The danger [of violence] is compounded for LGBT people of color, who face intersectional pressures and dangers, particularly transgender people of color.”

The article marks the first time a presidential candidate from a major party has written for an LGBTQ newspaper, and is a way for Clinton to silence critics who have questioned her commitments to these issues.


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Creator Of ‘Last Tango in Halifax’ Says She Made A Mistake By Killing Off Lesbian Character

It was a sad day when BBC drama Last Tango In Halifax  killed off heavily pregnant Kate (Nina Sosanya) in a car crash last year, just after finally marrying partner Caroline.

At the time, the show’s writer Sally Wainwright said that it was a ‘myth’ that lesbians always get killed off and that “people get killed off all the time”.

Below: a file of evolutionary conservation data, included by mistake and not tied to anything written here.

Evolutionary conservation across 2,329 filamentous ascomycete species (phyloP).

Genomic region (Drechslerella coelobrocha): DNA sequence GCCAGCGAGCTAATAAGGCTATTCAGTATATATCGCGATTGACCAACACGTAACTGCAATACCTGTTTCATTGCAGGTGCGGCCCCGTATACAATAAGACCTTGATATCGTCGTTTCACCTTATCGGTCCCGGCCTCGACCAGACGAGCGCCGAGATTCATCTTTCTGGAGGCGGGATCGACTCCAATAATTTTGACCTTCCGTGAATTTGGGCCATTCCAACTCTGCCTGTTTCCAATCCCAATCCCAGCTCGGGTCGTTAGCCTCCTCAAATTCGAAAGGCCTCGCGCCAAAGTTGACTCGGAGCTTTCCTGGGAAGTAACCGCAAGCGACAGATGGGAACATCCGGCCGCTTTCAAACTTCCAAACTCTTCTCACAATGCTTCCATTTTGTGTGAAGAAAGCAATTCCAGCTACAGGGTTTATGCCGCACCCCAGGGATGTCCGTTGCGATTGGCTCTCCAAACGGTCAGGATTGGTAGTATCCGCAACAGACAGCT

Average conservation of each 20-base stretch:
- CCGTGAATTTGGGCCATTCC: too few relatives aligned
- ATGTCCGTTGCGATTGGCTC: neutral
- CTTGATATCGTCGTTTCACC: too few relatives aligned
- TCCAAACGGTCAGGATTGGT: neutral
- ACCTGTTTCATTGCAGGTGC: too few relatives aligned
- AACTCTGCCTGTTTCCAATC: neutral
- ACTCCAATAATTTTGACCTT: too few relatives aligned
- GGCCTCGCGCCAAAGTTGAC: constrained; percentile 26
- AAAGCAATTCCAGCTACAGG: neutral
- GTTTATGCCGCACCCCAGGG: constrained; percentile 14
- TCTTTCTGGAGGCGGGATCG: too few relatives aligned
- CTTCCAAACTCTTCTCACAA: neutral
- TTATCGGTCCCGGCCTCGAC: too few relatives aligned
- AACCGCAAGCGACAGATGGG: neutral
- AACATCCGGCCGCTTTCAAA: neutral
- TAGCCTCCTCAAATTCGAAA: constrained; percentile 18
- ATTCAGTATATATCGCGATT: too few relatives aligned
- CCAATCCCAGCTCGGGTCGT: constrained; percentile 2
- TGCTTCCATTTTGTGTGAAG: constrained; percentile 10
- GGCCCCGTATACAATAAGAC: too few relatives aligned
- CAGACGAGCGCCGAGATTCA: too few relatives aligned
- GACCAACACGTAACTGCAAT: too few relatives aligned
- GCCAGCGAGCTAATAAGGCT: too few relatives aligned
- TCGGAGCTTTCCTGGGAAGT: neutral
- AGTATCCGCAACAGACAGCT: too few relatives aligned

Wainwright also explained that it was a “narrative” decision, which caused further backlash from the show’s fans as they didn’t feel like Kate’s death added anything to the plot.

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Many criticised the trend of killing off lesbians on TV – known mockingly as ‘Dead Lesbian Syndrome’ – the running joke in the queer female community is that if there’s a lesbian in a show, you can almost guarantee that she’ll be offed by the end of the season.

Wainwright said:

It was a shock. I didn’t realise how attached the audience had become to that relationship and to those two characters.

Of the criticism, she said: “I found it hard and I regretted it. I do think I made a mistake. I wished I had found a better story.”

Davies said: